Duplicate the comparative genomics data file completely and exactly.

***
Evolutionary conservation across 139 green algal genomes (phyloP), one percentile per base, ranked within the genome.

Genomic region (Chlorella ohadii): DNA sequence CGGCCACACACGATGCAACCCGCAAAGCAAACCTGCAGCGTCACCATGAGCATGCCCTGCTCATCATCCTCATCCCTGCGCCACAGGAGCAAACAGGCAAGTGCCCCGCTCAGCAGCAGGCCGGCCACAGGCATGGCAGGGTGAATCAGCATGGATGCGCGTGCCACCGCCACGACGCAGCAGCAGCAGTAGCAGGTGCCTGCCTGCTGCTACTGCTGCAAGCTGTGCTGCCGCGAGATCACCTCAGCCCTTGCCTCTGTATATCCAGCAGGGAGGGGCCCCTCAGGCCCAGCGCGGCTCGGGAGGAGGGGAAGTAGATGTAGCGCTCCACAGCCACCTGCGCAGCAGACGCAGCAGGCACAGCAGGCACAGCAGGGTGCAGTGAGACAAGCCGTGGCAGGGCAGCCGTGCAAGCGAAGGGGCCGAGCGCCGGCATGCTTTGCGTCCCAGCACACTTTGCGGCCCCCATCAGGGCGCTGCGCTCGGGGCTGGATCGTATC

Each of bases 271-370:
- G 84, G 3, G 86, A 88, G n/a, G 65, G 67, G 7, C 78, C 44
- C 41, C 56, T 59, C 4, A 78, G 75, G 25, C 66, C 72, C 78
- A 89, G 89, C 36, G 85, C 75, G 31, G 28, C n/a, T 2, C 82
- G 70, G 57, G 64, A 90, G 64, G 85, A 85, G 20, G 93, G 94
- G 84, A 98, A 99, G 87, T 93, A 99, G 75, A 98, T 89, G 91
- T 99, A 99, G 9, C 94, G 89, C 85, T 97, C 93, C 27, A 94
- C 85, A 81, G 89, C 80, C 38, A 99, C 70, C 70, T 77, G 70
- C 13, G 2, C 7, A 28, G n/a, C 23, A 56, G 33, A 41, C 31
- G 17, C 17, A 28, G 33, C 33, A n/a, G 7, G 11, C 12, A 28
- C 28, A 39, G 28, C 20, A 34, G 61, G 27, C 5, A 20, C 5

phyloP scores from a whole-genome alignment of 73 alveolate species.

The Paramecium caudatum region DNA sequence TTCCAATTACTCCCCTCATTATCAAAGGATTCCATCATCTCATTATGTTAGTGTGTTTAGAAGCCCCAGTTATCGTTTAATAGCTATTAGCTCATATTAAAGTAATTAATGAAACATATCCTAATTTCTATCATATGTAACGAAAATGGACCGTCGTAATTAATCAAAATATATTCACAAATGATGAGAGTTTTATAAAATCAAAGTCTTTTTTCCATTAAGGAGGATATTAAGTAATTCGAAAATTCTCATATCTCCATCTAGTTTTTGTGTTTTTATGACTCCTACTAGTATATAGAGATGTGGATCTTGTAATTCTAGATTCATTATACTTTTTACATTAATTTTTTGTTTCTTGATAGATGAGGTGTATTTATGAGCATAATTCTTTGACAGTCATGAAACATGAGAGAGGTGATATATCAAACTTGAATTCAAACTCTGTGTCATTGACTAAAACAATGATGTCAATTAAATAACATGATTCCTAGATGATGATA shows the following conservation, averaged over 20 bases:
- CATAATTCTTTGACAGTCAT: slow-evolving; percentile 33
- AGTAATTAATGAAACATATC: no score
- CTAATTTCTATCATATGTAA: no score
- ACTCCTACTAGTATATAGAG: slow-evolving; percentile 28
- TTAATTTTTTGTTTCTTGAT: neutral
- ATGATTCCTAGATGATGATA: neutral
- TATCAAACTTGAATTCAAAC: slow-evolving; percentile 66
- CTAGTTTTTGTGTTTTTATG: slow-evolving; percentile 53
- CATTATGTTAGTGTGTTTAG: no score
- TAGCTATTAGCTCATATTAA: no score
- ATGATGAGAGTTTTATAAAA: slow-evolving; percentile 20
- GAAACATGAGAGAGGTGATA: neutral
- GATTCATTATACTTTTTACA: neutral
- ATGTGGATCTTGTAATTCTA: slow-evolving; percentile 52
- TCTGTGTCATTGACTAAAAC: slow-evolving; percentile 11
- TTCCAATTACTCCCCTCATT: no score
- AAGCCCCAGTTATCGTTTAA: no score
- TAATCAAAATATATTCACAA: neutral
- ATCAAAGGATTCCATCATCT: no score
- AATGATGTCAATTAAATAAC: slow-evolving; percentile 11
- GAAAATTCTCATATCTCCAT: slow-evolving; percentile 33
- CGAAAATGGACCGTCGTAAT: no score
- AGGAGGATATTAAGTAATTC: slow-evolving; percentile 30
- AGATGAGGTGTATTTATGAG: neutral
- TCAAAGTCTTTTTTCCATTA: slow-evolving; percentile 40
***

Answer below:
Evolutionary conservation across 139 green algal genomes (phyloP), one percentile per base, ranked within the genome.

Genomic region (Chlorella ohadii): DNA sequence CGGCCACACACGATGCAACCCGCAAAGCAAACCTGCAGCGTCACCATGAGCATGCCCTGCTCATCATCCTCATCCCTGCGCCACAGGAGCAAACAGGCAAGTGCCCCGCTCAGCAGCAGGCCGGCCACAGGCATGGCAGGGTGAATCAGCATGGATGCGCGTGCCACCGCCACGACGCAGCAGCAGCAGTAGCAGGTGCCTGCCTGCTGCTACTGCTGCAAGCTGTGCTGCCGCGAGATCACCTCAGCCCTTGCCTCTGTATATCCAGCAGGGAGGGGCCCCTCAGGCCCAGCGCGGCTCGGGAGGAGGGGAAGTAGATGTAGCGCTCCACAGCCACCTGCGCAGCAGACGCAGCAGGCACAGCAGGCACAGCAGGGTGCAGTGAGACAAGCCGTGGCAGGGCAGCCGTGCAAGCGAAGGGGCCGAGCGCCGGCATGCTTTGCGTCCCAGCACACTTTGCGGCCCCCATCAGGGCGCTGCGCTCGGGGCTGGATCGTATC

Each of bases 271-370:
- G 84, G 3, G 86, A 88, G n/a, G 65, G 67, G 7, C 78, C 44
- C 41, C 56, T 59, C 4, A 78, G 75, G 25, C 66, C 72, C 78
- A 89, G 89, C 36, G 85, C 75, G 31, G 28, C n/a, T 2, C 82
- G 70, G 57, G 64, A 90, G 64, G 85, A 85, G 20, G 93, G 94
- G 84, A 98, A 99, G 87, T 93, A 99, G 75, A 98, T 89, G 91
- T 99, A 99, G 9, C 94, G 89, C 85, T 97, C 93, C 27, A 94
- C 85, A 81, G 89, C 80, C 38, A 99, C 70, C 70, T 77, G 70
- C 13, G 2, C 7, A 28, G n/a, C 23, A 56, G 33, A 41, C 31
- G 17, C 17, A 28, G 33, C 33, A n/a, G 7, G 11, C 12, A 28
- C 28, A 39, G 28, C 20, A 34, G 61, G 27, C 5, A 20, C 5

phyloP scores from a whole-genome alignment of 73 alveolate species.

The Paramecium caudatum region DNA sequence TTCCAATTACTCCCCTCATTATCAAAGGATTCCATCATCTCATTATGTTAGTGTGTTTAGAAGCCCCAGTTATCGTTTAATAGCTATTAGCTCATATTAAAGTAATTAATGAAACATATCCTAATTTCTATCATATGTAACGAAAATGGACCGTCGTAATTAATCAAAATATATTCACAAATGATGAGAGTTTTATAAAATCAAAGTCTTTTTTCCATTAAGGAGGATATTAAGTAATTCGAAAATTCTCATATCTCCATCTAGTTTTTGTGTTTTTATGACTCCTACTAGTATATAGAGATGTGGATCTTGTAATTCTAGATTCATTATACTTTTTACATTAATTTTTTGTTTCTTGATAGATGAGGTGTATTTATGAGCATAATTCTTTGACAGTCATGAAACATGAGAGAGGTGATATATCAAACTTGAATTCAAACTCTGTGTCATTGACTAAAACAATGATGTCAATTAAATAACATGATTCCTAGATGATGATA shows the following conservation, averaged over 20 bases:
- CATAATTCTTTGACAGTCAT: slow-evolving; percentile 33
- AGTAATTAATGAAACATATC: no score
- CTAATTTCTATCATATGTAA: no score
- ACTCCTACTAGTATATAGAG: slow-evolving; percentile 28
- TTAATTTTTTGTTTCTTGAT: neutral
- ATGATTCCTAGATGATGATA: neutral
- TATCAAACTTGAATTCAAAC: slow-evolving; percentile 66
- CTAGTTTTTGTGTTTTTATG: slow-evolving; percentile 53
- CATTATGTTAGTGTGTTTAG: no score
- TAGCTATTAGCTCATATTAA: no score
- ATGATGAGAGTTTTATAAAA: slow-evolving; percentile 20
- GAAACATGAGAGAGGTGATA: neutral
- GATTCATTATACTTTTTACA: neutral
- ATGTGGATCTTGTAATTCTA: slow-evolving; percentile 52
- TCTGTGTCATTGACTAAAAC: slow-evolving; percentile 11
- TTCCAATTACTCCCCTCATT: no score
- AAGCCCCAGTTATCGTTTAA: no score
- TAATCAAAATATATTCACAA: neutral
- ATCAAAGGATTCCATCATCT: no score
- AATGATGTCAATTAAATAAC: slow-evolving; percentile 11
- GAAAATTCTCATATCTCCAT: slow-evolving; percentile 33
- CGAAAATGGACCGTCGTAAT: no score
- AGGAGGATATTAAGTAATTC: slow-evolving; percentile 30
- AGATGAGGTGTATTTATGAG: neutral
- TCAAAGTCTTTTTTCCATTA: slow-evolving; percentile 40